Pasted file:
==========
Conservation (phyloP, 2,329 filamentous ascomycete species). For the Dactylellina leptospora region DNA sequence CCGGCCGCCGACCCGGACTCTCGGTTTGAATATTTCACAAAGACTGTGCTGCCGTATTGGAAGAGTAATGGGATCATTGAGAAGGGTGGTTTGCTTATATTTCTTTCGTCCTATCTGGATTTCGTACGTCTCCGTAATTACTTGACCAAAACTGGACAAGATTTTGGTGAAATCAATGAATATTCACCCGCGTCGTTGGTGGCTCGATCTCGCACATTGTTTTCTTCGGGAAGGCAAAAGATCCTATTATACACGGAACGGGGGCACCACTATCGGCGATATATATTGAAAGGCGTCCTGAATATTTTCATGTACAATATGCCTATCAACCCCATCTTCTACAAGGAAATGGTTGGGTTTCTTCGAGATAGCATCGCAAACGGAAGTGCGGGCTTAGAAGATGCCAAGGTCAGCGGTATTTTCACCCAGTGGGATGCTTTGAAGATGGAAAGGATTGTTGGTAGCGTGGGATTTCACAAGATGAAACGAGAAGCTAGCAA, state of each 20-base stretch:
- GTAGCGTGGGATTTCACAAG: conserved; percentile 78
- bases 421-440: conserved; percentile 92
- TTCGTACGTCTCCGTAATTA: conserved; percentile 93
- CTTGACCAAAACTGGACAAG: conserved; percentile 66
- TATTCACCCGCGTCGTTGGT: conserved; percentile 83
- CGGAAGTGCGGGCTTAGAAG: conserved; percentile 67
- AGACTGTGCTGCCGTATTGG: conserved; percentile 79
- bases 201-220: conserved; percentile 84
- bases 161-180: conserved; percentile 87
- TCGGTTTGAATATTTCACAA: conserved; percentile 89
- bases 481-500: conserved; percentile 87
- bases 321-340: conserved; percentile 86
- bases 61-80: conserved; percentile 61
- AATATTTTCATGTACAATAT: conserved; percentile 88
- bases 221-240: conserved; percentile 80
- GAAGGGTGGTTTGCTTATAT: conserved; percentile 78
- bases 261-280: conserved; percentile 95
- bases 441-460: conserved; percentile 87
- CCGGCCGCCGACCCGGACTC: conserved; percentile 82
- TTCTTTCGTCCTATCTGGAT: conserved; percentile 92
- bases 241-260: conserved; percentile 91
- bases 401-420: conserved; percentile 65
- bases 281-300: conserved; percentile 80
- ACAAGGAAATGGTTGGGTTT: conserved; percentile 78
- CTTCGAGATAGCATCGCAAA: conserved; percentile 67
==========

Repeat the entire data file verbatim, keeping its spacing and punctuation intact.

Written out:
Conservation (phyloP, 2,329 filamentous ascomycete species). For the Dactylellina leptospora region DNA sequence CCGGCCGCCGACCCGGACTCTCGGTTTGAATATTTCACAAAGACTGTGCTGCCGTATTGGAAGAGTAATGGGATCATTGAGAAGGGTGGTTTGCTTATATTTCTTTCGTCCTATCTGGATTTCGTACGTCTCCGTAATTACTTGACCAAAACTGGACAAGATTTTGGTGAAATCAATGAATATTCACCCGCGTCGTTGGTGGCTCGATCTCGCACATTGTTTTCTTCGGGAAGGCAAAAGATCCTATTATACACGGAACGGGGGCACCACTATCGGCGATATATATTGAAAGGCGTCCTGAATATTTTCATGTACAATATGCCTATCAACCCCATCTTCTACAAGGAAATGGTTGGGTTTCTTCGAGATAGCATCGCAAACGGAAGTGCGGGCTTAGAAGATGCCAAGGTCAGCGGTATTTTCACCCAGTGGGATGCTTTGAAGATGGAAAGGATTGTTGGTAGCGTGGGATTTCACAAGATGAAACGAGAAGCTAGCAA, state of each 20-base stretch:
- GTAGCGTGGGATTTCACAAG: conserved; percentile 78
- bases 421-440: conserved; percentile 92
- TTCGTACGTCTCCGTAATTA: conserved; percentile 93
- CTTGACCAAAACTGGACAAG: conserved; percentile 66
- TATTCACCCGCGTCGTTGGT: conserved; percentile 83
- CGGAAGTGCGGGCTTAGAAG: conserved; percentile 67
- AGACTGTGCTGCCGTATTGG: conserved; percentile 79
- bases 201-220: conserved; percentile 84
- bases 161-180: conserved; percentile 87
- TCGGTTTGAATATTTCACAA: conserved; percentile 89
- bases 481-500: conserved; percentile 87
- bases 321-340: conserved; percentile 86
- bases 61-80: conserved; percentile 61
- AATATTTTCATGTACAATAT: conserved; percentile 88
- bases 221-240: conserved; percentile 80
- GAAGGGTGGTTTGCTTATAT: conserved; percentile 78
- bases 261-280: conserved; percentile 95
- bases 441-460: conserved; percentile 87
- CCGGCCGCCGACCCGGACTC: conserved; percentile 82
- TTCTTTCGTCCTATCTGGAT: conserved; percentile 92
- bases 241-260: conserved; percentile 91
- bases 401-420: conserved; percentile 65
- bases 281-300: conserved; percentile 80
- ACAAGGAAATGGTTGGGTTT: conserved; percentile 78
- CTTCGAGATAGCATCGCAAA: conserved; percentile 67